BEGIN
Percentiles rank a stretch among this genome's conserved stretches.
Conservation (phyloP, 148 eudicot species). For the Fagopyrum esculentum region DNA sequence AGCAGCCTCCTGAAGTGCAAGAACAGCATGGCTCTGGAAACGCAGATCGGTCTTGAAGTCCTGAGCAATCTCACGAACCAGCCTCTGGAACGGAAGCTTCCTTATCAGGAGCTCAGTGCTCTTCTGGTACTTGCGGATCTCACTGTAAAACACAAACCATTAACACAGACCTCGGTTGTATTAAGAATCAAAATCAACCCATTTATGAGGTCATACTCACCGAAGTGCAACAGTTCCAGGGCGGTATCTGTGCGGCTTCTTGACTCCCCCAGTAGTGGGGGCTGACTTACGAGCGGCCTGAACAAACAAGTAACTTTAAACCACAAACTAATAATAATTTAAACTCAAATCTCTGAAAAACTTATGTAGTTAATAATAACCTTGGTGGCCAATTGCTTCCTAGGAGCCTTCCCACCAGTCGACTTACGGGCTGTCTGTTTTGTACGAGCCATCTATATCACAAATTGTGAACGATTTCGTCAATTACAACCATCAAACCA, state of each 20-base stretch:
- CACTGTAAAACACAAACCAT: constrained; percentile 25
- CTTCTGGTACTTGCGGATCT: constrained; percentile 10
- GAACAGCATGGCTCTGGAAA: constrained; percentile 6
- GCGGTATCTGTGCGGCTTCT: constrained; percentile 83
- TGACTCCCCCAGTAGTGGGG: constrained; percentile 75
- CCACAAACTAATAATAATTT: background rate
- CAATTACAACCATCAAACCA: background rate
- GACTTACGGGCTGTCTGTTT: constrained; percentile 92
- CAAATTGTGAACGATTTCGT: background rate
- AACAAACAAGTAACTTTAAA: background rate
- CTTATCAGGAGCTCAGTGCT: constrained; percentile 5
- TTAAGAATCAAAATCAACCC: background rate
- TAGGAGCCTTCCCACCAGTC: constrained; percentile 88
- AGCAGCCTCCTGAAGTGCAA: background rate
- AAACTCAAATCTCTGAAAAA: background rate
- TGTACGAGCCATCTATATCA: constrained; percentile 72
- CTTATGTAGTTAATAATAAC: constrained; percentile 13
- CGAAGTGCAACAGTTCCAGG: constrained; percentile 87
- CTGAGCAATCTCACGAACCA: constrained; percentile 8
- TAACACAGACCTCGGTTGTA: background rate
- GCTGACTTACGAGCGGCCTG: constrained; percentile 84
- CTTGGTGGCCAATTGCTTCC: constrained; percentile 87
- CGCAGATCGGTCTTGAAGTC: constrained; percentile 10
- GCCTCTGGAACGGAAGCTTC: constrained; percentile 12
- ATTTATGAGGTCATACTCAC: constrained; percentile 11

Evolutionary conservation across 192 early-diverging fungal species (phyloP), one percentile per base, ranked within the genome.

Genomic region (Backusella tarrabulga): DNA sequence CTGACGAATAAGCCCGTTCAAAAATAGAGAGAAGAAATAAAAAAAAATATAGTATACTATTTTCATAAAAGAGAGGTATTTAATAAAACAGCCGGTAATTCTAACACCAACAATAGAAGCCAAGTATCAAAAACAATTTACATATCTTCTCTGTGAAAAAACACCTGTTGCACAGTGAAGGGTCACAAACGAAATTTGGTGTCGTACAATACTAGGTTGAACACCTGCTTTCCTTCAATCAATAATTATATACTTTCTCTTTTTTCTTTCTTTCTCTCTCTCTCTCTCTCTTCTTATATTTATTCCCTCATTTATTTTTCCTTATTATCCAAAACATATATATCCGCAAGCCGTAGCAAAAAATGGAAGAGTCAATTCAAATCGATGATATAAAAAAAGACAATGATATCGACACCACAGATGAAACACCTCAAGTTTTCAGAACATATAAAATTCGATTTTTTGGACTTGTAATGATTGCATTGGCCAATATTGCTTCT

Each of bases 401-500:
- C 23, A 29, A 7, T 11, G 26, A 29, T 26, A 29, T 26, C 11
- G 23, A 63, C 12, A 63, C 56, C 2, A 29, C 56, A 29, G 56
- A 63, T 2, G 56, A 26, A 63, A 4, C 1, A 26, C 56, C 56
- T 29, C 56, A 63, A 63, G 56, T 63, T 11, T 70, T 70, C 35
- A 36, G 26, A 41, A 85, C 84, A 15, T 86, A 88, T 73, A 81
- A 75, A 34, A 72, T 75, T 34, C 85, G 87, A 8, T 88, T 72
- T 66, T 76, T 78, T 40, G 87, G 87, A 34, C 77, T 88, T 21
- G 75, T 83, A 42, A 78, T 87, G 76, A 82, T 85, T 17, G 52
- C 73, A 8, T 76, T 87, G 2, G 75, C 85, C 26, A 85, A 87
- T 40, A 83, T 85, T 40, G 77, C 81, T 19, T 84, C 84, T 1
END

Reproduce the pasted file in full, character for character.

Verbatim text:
Percentiles rank a stretch among this genome's conserved stretches.
Conservation (phyloP, 148 eudicot species). For the Fagopyrum esculentum region DNA sequence AGCAGCCTCCTGAAGTGCAAGAACAGCATGGCTCTGGAAACGCAGATCGGTCTTGAAGTCCTGAGCAATCTCACGAACCAGCCTCTGGAACGGAAGCTTCCTTATCAGGAGCTCAGTGCTCTTCTGGTACTTGCGGATCTCACTGTAAAACACAAACCATTAACACAGACCTCGGTTGTATTAAGAATCAAAATCAACCCATTTATGAGGTCATACTCACCGAAGTGCAACAGTTCCAGGGCGGTATCTGTGCGGCTTCTTGACTCCCCCAGTAGTGGGGGCTGACTTACGAGCGGCCTGAACAAACAAGTAACTTTAAACCACAAACTAATAATAATTTAAACTCAAATCTCTGAAAAACTTATGTAGTTAATAATAACCTTGGTGGCCAATTGCTTCCTAGGAGCCTTCCCACCAGTCGACTTACGGGCTGTCTGTTTTGTACGAGCCATCTATATCACAAATTGTGAACGATTTCGTCAATTACAACCATCAAACCA, state of each 20-base stretch:
- CACTGTAAAACACAAACCAT: constrained; percentile 25
- CTTCTGGTACTTGCGGATCT: constrained; percentile 10
- GAACAGCATGGCTCTGGAAA: constrained; percentile 6
- GCGGTATCTGTGCGGCTTCT: constrained; percentile 83
- TGACTCCCCCAGTAGTGGGG: constrained; percentile 75
- CCACAAACTAATAATAATTT: background rate
- CAATTACAACCATCAAACCA: background rate
- GACTTACGGGCTGTCTGTTT: constrained; percentile 92
- CAAATTGTGAACGATTTCGT: background rate
- AACAAACAAGTAACTTTAAA: background rate
- CTTATCAGGAGCTCAGTGCT: constrained; percentile 5
- TTAAGAATCAAAATCAACCC: background rate
- TAGGAGCCTTCCCACCAGTC: constrained; percentile 88
- AGCAGCCTCCTGAAGTGCAA: background rate
- AAACTCAAATCTCTGAAAAA: background rate
- TGTACGAGCCATCTATATCA: constrained; percentile 72
- CTTATGTAGTTAATAATAAC: constrained; percentile 13
- CGAAGTGCAACAGTTCCAGG: constrained; percentile 87
- CTGAGCAATCTCACGAACCA: constrained; percentile 8
- TAACACAGACCTCGGTTGTA: background rate
- GCTGACTTACGAGCGGCCTG: constrained; percentile 84
- CTTGGTGGCCAATTGCTTCC: constrained; percentile 87
- CGCAGATCGGTCTTGAAGTC: constrained; percentile 10
- GCCTCTGGAACGGAAGCTTC: constrained; percentile 12
- ATTTATGAGGTCATACTCAC: constrained; percentile 11

Evolutionary conservation across 192 early-diverging fungal species (phyloP), one percentile per base, ranked within the genome.

Genomic region (Backusella tarrabulga): DNA sequence CTGACGAATAAGCCCGTTCAAAAATAGAGAGAAGAAATAAAAAAAAATATAGTATACTATTTTCATAAAAGAGAGGTATTTAATAAAACAGCCGGTAATTCTAACACCAACAATAGAAGCCAAGTATCAAAAACAATTTACATATCTTCTCTGTGAAAAAACACCTGTTGCACAGTGAAGGGTCACAAACGAAATTTGGTGTCGTACAATACTAGGTTGAACACCTGCTTTCCTTCAATCAATAATTATATACTTTCTCTTTTTTCTTTCTTTCTCTCTCTCTCTCTCTCTTCTTATATTTATTCCCTCATTTATTTTTCCTTATTATCCAAAACATATATATCCGCAAGCCGTAGCAAAAAATGGAAGAGTCAATTCAAATCGATGATATAAAAAAAGACAATGATATCGACACCACAGATGAAACACCTCAAGTTTTCAGAACATATAAAATTCGATTTTTTGGACTTGTAATGATTGCATTGGCCAATATTGCTTCT

Each of bases 401-500:
- C 23, A 29, A 7, T 11, G 26, A 29, T 26, A 29, T 26, C 11
- G 23, A 63, C 12, A 63, C 56, C 2, A 29, C 56, A 29, G 56
- A 63, T 2, G 56, A 26, A 63, A 4, C 1, A 26, C 56, C 56
- T 29, C 56, A 63, A 63, G 56, T 63, T 11, T 70, T 70, C 35
- A 36, G 26, A 41, A 85, C 84, A 15, T 86, A 88, T 73, A 81
- A 75, A 34, A 72, T 75, T 34, C 85, G 87, A 8, T 88, T 72
- T 66, T 76, T 78, T 40, G 87, G 87, A 34, C 77, T 88, T 21
- G 75, T 83, A 42, A 78, T 87, G 76, A 82, T 85, T 17, G 52
- C 73, A 8, T 76, T 87, G 2, G 75, C 85, C 26, A 85, A 87
- T 40, A 83, T 85, T 40, G 77, C 81, T 19, T 84, C 84, T 1